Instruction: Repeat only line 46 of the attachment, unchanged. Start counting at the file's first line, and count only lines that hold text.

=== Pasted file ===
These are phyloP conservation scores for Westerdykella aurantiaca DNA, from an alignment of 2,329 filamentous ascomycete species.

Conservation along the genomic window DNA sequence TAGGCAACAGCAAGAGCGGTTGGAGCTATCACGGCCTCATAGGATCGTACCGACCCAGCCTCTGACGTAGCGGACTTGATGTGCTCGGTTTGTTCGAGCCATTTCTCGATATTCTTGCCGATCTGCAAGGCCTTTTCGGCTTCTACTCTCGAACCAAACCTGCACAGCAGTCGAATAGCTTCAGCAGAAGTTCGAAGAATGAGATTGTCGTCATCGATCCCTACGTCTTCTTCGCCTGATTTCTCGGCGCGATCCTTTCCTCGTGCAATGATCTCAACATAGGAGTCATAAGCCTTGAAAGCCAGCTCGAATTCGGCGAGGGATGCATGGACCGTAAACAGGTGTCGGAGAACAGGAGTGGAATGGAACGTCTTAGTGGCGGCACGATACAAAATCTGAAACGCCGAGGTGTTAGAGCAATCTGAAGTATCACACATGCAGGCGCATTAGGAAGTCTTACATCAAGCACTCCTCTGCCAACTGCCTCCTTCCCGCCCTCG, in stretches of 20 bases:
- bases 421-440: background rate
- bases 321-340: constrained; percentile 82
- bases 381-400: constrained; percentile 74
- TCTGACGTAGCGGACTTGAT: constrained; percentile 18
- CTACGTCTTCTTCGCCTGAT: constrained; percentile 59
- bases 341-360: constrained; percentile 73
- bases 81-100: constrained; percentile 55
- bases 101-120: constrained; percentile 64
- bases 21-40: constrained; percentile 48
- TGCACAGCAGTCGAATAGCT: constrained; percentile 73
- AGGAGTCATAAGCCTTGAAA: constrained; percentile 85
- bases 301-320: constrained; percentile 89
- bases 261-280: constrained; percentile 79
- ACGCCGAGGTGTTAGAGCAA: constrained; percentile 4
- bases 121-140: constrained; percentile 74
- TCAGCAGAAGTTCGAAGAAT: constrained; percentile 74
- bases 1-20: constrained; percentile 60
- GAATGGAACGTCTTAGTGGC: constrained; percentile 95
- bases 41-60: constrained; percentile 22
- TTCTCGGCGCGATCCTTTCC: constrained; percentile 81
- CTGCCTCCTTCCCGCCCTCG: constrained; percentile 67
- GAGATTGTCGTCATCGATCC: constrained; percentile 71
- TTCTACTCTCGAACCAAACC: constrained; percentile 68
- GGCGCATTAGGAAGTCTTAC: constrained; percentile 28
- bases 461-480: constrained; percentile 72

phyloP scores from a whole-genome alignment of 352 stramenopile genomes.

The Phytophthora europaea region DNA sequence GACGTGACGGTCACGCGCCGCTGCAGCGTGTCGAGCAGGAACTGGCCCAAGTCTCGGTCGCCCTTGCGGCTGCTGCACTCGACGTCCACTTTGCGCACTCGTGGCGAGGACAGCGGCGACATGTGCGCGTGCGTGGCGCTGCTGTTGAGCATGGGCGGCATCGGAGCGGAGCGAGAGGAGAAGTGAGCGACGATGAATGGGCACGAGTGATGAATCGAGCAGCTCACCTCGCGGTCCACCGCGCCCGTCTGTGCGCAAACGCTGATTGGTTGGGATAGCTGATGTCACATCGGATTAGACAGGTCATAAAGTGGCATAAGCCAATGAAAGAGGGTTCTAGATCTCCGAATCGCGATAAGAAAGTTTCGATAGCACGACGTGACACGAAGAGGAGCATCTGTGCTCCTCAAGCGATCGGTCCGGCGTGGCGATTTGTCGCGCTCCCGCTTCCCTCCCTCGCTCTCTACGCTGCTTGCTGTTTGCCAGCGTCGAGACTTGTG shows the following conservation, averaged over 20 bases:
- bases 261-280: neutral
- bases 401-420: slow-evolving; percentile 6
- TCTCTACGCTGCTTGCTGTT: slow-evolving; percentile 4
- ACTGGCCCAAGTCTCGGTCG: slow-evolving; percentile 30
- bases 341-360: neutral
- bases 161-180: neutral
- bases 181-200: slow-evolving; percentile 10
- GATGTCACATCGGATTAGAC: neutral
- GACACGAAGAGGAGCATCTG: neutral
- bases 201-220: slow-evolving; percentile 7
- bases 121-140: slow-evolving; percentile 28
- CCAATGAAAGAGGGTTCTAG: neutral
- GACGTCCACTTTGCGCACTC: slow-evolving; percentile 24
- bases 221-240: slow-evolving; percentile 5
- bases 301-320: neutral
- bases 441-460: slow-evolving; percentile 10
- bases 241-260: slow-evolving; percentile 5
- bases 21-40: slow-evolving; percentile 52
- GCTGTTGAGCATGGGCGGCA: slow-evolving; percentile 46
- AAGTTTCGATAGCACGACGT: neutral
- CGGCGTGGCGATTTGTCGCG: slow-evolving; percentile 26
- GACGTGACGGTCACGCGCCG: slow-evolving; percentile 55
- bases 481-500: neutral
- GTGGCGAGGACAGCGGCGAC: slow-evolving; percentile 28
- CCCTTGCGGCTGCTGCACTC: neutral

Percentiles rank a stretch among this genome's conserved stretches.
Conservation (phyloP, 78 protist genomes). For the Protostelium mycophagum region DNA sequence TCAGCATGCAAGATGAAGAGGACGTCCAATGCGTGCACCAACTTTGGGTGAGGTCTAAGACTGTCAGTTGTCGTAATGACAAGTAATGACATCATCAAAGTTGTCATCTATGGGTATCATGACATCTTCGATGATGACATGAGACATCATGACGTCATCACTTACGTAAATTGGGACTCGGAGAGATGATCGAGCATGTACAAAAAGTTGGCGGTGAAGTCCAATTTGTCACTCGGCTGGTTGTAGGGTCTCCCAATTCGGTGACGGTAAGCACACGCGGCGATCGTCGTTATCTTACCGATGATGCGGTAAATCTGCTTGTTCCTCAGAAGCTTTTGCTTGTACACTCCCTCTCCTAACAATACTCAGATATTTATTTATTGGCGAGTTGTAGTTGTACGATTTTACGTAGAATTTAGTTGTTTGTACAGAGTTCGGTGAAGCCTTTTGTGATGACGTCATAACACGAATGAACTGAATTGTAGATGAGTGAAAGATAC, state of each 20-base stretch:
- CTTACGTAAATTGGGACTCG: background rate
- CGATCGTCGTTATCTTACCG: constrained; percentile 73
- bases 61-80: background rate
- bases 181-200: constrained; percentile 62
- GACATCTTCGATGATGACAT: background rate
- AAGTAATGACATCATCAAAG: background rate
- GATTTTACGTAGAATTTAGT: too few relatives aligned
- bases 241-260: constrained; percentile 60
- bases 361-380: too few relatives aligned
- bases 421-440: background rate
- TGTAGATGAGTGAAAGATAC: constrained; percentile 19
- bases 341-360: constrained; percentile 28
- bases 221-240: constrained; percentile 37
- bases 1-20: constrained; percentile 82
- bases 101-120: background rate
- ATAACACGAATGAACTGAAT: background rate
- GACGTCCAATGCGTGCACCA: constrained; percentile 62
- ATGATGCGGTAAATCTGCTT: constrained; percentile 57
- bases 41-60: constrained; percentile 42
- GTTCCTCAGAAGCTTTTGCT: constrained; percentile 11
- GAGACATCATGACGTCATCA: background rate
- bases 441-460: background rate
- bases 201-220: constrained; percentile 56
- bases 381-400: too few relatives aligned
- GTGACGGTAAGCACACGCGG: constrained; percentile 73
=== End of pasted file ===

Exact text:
- bases 241-260: slow-evolving; percentile 5